On 13 January, there was not much going on in Bozeman, Montana, the quiet fly-fishing hub where august science and nature writer David Quammen sets up base between expeditions to the world’s most remote landscapes and high-security labs.
“Then I got an e-mail from an alert service on infectious diseases saying there were some cases of atypical pneumonia in Wuhan, China, which were caused by a new coronavirus,” recalls the three-time National Magazine Award winner and contributing writer for National Geographic. “I slapped my head and thought ‘here we go!’ ”
Quammen knows a thing or two about zoonoses. His prescient book Spillover: animal infections and the next human pandemic (W. W. Norton & Company, 2012) looked at how the “next big one” could be a coronavirus, coming from a bat, and moving to people in or around a wet market in China.
“I was not surprised when the pandemic began; what surprised me most of all is that governments were completely unprepared,” he says, speaking from his Bozeman home. Around him are floor-to-ceiling bookshelves, piles of reporter notebooks bookmarked with yellow sticky notes and scientific papers annotated in pencil.
Author of a dozen fiction and nonfiction books, Quammen sees himself as an intermediary between scientists and the general public. He does not just read journal papers, but also spends time with scientists conducting their fieldwork, following them through adventurous forests and into the dark depths of hidden caves.
For Quammen, “science is a human activity, so you need to write about people; you do not just express ideas and findings, you tell the story of the heroic and suspenseful work that goes into the doing of science – and that is how you make it interesting.”
He believes science writing and communication is hugely important because it equips people to make better decisions. “If we have ignorant citizens, democracy, planetary and public health do not do well.”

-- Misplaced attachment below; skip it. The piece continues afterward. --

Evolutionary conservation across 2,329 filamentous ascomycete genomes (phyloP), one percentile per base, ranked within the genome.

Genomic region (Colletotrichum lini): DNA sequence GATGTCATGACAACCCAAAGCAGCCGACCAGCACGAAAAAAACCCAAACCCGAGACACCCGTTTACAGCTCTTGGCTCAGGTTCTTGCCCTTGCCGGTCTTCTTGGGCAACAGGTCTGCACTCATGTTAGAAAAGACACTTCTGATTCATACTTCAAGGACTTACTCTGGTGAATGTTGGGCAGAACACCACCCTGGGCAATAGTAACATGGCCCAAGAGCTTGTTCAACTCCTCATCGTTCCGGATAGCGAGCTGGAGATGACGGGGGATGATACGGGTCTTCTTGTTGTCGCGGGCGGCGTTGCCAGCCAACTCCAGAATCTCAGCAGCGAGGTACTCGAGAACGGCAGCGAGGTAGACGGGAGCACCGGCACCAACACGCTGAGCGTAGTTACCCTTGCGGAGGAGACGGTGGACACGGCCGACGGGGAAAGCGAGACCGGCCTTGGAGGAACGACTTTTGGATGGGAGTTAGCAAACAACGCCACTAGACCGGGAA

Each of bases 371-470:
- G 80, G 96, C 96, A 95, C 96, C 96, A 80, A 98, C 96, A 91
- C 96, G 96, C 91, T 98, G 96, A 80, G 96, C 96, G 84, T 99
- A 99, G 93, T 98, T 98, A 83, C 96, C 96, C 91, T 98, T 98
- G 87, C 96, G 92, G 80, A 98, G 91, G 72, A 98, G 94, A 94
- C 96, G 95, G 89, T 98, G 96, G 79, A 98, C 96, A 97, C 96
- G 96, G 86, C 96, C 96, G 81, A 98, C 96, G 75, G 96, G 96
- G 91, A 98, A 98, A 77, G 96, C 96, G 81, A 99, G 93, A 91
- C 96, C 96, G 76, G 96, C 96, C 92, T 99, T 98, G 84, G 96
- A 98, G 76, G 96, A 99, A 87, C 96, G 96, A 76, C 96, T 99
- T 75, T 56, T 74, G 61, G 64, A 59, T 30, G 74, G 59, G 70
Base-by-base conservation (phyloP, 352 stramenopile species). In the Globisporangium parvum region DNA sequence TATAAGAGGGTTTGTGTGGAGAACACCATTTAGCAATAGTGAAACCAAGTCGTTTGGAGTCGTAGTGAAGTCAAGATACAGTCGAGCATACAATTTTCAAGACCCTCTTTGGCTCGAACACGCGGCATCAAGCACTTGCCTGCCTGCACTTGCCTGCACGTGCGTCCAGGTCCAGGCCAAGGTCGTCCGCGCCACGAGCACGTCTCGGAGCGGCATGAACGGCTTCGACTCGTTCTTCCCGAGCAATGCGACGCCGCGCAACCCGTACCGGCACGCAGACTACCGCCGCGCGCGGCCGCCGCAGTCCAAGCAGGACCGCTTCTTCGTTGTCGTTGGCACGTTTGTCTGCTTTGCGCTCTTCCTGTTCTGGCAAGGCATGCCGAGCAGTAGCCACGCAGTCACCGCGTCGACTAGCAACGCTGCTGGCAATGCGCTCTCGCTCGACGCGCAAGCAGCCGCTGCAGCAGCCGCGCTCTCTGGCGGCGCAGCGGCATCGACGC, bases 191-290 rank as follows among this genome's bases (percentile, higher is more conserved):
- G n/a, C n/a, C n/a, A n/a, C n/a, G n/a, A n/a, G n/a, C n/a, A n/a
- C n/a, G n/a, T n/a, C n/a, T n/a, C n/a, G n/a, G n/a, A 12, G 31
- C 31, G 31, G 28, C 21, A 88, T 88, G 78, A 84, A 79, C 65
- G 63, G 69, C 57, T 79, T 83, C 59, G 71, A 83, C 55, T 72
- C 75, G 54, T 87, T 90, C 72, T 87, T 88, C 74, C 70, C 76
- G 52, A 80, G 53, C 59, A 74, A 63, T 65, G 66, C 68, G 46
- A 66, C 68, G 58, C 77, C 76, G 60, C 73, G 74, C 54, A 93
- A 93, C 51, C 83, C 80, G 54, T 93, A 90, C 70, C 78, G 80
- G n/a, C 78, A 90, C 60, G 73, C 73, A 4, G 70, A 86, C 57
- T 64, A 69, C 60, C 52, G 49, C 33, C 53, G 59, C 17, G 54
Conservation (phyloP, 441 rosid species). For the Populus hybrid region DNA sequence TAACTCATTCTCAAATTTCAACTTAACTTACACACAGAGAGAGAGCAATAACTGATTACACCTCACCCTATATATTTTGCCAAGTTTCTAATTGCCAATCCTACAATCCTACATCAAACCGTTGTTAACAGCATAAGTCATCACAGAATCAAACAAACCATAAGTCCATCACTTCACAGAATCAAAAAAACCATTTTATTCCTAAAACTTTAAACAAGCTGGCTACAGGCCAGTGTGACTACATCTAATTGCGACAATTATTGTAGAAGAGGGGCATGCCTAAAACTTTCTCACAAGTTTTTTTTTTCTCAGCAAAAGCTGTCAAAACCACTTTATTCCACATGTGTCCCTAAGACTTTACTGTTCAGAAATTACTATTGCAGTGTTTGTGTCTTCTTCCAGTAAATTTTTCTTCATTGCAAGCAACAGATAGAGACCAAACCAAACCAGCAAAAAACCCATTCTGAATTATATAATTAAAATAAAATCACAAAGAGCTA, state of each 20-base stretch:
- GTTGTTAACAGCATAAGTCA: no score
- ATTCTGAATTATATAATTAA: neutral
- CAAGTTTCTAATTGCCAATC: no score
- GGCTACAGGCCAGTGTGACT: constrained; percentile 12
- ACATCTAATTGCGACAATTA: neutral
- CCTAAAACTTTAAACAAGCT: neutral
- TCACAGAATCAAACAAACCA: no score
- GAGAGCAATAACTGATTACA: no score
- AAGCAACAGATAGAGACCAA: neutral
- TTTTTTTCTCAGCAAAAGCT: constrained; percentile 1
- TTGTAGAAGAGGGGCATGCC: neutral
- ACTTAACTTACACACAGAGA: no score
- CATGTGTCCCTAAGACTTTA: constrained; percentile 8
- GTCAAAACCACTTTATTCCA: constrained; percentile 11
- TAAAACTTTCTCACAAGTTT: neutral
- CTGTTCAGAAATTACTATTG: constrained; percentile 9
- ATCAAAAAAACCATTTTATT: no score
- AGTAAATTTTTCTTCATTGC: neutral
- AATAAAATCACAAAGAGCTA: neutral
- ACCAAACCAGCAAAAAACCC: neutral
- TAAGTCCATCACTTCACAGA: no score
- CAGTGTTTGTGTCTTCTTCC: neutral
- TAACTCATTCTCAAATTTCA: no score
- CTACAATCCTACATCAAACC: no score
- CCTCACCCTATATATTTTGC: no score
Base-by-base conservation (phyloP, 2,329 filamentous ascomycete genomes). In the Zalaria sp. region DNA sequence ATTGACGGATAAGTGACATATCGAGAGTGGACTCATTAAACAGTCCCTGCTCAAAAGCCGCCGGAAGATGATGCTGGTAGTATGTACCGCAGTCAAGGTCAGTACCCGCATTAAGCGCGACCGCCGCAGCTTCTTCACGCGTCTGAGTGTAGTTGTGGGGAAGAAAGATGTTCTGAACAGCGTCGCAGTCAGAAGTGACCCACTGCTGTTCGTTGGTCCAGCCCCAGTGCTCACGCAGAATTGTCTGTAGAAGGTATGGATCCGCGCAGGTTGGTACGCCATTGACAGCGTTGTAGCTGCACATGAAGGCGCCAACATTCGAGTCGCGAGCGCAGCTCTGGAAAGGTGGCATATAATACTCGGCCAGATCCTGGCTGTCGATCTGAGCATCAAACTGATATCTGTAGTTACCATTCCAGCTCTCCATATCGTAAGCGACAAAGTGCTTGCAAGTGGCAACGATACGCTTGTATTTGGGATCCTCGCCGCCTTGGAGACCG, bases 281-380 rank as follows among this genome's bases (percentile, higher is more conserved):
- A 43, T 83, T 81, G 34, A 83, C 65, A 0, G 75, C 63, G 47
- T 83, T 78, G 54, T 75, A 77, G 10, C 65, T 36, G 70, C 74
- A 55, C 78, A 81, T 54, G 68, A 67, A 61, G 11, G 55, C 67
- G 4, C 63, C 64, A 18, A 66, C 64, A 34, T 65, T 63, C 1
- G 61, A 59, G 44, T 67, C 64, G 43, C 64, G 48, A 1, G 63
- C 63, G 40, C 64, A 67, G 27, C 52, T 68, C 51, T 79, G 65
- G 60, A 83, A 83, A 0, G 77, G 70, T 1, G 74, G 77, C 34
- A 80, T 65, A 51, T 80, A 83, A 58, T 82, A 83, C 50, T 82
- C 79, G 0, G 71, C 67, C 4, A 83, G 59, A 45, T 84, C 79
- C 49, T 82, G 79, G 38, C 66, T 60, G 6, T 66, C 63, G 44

Write a way
Quammen aims to write in a manner that not only induces laughs and tears – signs, he says, of good writing – but also builds appreciation for science, dispels myth and can make people see the world in a slightly different way. In the time of this pandemic, this benchmark, for him, means spreading awareness of the intimate the links between planetary and human health.
“The current pandemic is not an independent event, but part of a pattern that reflects things we are doing,” he says.
The disintegration of natural ecosystems coupled with increased contact between people and wild animals is boosting the risk of spillover, a word that is used to describe pathogens jumping from non-human animal hosts to humans.
The pathogen succeeding in passing from one person to another is deemed an outbreak; spreading across a country, an epidemic; going beyond to the rest of the world, a pandemic. “Viruses do not have intention, they just seize opportunity. If a virus can replicate in a human and pass onto other humans, it has won the lottery.”
The fact that a new virus can now spread around the world in about 18 hours thanks to air travel is a form of Darwinian success, Quammen says – and also a stark reminder that despite all modernization, humans are still a part of the natural world.
Penning the future
Quammen’s interest in zoonoses began a couple of decades ago, with a National Geographic assignment to cover stretches of an expedition hike of 3,219 kilometers (2,000 miles) across the Congo Basin – an epic ecological survey known as the MegaTransect. One of those stretches happened to be an Ebola habitat. He and his group knew the virus was in close presence – but where exactly? Which species was acting as its reservoir host? And how did that species come into contact with people to cause the spillover?
“I realized that the very mysterious story of Ebola and the larger issue of zoonotic diseases was a story of ecology and evolutionary biology of viruses, and that is when I decided that was a subject for me.
“And now, for me, it is all about viruses again,” says Quammen, who is now working on a story for National Geographic on the evolution of viruses, as well as a book on COVID-19, which he hopes to research in Wuhan.
True to his interest in unreported topics, he is also developing another book on cancer and evolution and spent much of February in Australia with scientists who study Tasmanian devils, which carry a type of non-viral transmissible face cancer. (Yes, contagious cancer.)
But that is (yet) another story.